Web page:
Kable rests its contention that the Board erred in finding alliances with Graphicscans and S & M on two theories: First, no evidence of a direct arrangement between Kable and the two secondary employers can be found in the record; second, Kable's customers, American Home and OTASCO, resorting to self-help, engaged and paid for the services of Graphicscans and S & M respectively.
We do not agree with the petitioner. As we stated in Blackhawk, direct evidence of an arrangement between a primary and secondary employer will almost always be wanting in ally cases. Each case turns on its own facts and the Board may properly infer the existence of an alliance from indirect evidence. Who pays for the work is only one factor to be considered by the Board. Otherwise, a well-counseled struck primary could avoid the strictures of the ally doctrine through the simple ruse of customer payment for the performance of struck work.
After reviewing the evidence in both cases, which is summarized below, we conclude the Board properly found the existence of an alliance between Kable and Graphicscans in Kable 1 and between Kable and S & M in Kable 2.
In Kable 1, petitioner at the time of the strike had engaged in contract renewal negotiations with the American Home Publishing Company for the production of American Home magazine. By late June 1974, the parties had agreed in principle to a five-year contract commencing with the October 1974 issue of American Home. The entire magazine was to be rotogravure printed with Kable responsible for all services required for production.
Faced with the prospect of losing a major account due to the strike of its rotogravure pressmen, petitioner attempted to directly negotiate with Graphicscans for performance of the rotogravure work on the American Home job. Graphicscans refused the work because of the struck work clause in its collective bargaining agreement with Local 245 (G.A.I.U.).2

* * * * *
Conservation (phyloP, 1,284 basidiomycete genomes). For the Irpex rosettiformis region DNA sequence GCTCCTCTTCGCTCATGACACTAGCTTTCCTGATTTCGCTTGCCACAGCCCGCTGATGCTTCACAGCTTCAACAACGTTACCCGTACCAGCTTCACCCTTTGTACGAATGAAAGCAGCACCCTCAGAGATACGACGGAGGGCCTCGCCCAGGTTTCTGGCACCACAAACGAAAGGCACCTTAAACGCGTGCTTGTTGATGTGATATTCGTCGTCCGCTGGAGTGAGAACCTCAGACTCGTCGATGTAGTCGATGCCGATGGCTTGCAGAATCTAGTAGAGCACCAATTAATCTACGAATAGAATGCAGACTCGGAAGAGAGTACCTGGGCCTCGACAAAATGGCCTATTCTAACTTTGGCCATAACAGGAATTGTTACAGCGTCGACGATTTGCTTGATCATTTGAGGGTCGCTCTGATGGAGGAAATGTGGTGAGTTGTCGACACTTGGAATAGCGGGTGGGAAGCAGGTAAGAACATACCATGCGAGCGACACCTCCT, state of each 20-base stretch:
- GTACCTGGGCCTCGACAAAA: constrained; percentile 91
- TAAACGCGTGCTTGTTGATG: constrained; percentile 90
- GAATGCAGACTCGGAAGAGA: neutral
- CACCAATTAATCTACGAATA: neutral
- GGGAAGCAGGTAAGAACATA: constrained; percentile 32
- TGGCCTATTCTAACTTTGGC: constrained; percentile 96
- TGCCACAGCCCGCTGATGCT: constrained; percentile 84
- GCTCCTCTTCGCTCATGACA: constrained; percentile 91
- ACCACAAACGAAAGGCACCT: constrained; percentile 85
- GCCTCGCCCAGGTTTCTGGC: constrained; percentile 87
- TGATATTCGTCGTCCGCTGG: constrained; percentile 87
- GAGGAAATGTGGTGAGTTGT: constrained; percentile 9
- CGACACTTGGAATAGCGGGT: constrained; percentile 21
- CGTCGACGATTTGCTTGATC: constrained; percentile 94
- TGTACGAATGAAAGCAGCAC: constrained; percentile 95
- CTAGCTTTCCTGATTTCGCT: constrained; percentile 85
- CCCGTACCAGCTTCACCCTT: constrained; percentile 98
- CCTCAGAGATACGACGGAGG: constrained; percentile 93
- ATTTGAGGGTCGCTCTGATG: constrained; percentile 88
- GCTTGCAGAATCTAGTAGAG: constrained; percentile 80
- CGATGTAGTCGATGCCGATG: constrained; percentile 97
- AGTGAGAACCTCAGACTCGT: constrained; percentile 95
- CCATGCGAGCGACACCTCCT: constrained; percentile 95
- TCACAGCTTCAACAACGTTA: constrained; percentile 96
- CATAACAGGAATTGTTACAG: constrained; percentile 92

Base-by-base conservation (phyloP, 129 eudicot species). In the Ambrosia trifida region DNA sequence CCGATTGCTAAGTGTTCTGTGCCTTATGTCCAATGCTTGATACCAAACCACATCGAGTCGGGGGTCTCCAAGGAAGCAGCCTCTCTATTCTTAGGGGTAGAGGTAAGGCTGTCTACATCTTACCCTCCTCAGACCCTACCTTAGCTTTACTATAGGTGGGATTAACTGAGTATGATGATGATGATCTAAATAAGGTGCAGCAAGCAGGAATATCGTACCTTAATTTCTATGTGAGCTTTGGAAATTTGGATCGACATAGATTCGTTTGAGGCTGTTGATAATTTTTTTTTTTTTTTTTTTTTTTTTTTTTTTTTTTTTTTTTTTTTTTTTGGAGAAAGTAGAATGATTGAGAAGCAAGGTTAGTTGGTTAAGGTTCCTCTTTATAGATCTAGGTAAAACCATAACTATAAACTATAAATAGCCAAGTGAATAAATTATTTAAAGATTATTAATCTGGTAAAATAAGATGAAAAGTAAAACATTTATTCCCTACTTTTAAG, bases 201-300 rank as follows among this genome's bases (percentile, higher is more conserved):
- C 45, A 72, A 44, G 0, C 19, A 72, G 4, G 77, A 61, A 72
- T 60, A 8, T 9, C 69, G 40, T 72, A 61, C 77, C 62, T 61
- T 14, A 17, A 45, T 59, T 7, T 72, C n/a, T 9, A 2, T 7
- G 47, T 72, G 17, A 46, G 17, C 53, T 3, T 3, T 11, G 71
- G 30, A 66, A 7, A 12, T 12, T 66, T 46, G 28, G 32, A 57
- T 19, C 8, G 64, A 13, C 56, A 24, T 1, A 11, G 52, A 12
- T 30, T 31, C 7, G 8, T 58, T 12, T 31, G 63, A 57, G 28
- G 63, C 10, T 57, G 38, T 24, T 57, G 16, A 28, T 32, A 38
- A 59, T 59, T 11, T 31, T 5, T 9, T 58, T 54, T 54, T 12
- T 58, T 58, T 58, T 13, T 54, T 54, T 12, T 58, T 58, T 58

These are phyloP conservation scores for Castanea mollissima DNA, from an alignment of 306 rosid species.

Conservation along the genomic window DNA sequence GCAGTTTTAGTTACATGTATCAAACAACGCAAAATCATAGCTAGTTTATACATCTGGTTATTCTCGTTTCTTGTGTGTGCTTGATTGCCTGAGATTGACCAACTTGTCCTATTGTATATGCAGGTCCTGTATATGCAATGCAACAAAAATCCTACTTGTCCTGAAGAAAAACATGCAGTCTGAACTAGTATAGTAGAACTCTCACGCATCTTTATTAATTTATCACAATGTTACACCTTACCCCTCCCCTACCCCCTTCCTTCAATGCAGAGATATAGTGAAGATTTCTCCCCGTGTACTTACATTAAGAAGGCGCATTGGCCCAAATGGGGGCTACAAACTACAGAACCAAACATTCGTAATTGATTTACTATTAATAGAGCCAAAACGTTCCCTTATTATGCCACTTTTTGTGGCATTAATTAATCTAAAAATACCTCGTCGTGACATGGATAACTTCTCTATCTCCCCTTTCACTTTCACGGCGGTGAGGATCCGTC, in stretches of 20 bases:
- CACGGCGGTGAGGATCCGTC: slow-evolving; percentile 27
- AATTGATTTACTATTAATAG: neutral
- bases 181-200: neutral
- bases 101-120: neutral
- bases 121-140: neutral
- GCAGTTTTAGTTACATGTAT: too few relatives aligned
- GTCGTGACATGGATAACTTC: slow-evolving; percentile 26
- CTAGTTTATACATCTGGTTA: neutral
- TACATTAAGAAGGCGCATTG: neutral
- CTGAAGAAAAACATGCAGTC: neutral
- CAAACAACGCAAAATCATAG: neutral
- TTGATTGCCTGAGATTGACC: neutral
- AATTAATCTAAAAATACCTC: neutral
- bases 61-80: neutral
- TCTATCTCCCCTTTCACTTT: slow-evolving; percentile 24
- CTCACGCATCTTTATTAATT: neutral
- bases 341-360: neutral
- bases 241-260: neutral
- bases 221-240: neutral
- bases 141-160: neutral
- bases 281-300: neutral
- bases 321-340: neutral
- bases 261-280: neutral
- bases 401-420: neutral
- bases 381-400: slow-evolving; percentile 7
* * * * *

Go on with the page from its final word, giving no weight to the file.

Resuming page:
Undaunted by this setback, Kable decided to devise an arrangement whereby its customer would place the order for the rotogravure work directly with a secondary employer thereby permitting Kable to reap the financial benefits of its production contract. The existence of this scheme was confirmed by a June 14, 1974 memo from the Vice President for Industrial Relations of Kable's parent company to Kable's President:
"As you know, we are in the process of testing our right of customers to place work themselves and once we are able to get a judgment against the local union either in Chicago or Milwaukee, I believe we will be able to rather easily move in and out of the front end trade shops." (Emphasis added)
Petitioner's own statement thus belies the argument that American Home resorted to self-help when it placed the order with Graphicscans. The privilege of self-help can only be invoked by a customer who on his own real initiative seeks an alternative supplier for the struck primary's services. Blackhawk v. National Labor Relations, Board, supra, at p. 1301. A struck primary employer cannot indirectly do what the ally doctrine prohibits him from doing directly.
In early June or late July, petitioner advised American Home it could not produce the rotogravure work and requested the publisher look elsewhere for those services. In response to an inquiry from American Home, petitioner's sales representative particularly recommended Graphicscans as the front end shop that could to the job.
The evidence further shows that the President of American Home, on July 11, 1974, placed a purchase order for "rotogravure cylinders as required for the October 1974 issue of American Home and as necessary for eleven issues thereafter." The order was made even though American Home's President had never contacted Graphicscans about the job requirements and no one from American Home had ever visited Graphicscans or seen samples of their work. Furthermore, the requisition did not contain any specifications despite the fact that Graphicscans had never engraved any cylinders the size of those ordered by American Home. No reference was made to price and no reference was made to terms of performance.
When Kable wrote American Home confirming the understanding that Kable would do the job on a month-to-month basis pursuant to the terms of the proposed five year contract, the record indicates petitioner took the position that it was solely responsible for the production of the magazine. The letter stated:
"We have agreed that Kable will produce for you the October 1974 issue of American Home Magazine under the provisions of the presently proposed printing contract between us, as they shall be applicable to this single issue.
Thank you for your confidence. We are looking forward to the continued production of American Home, as arrangements can be made." (Emphasis added)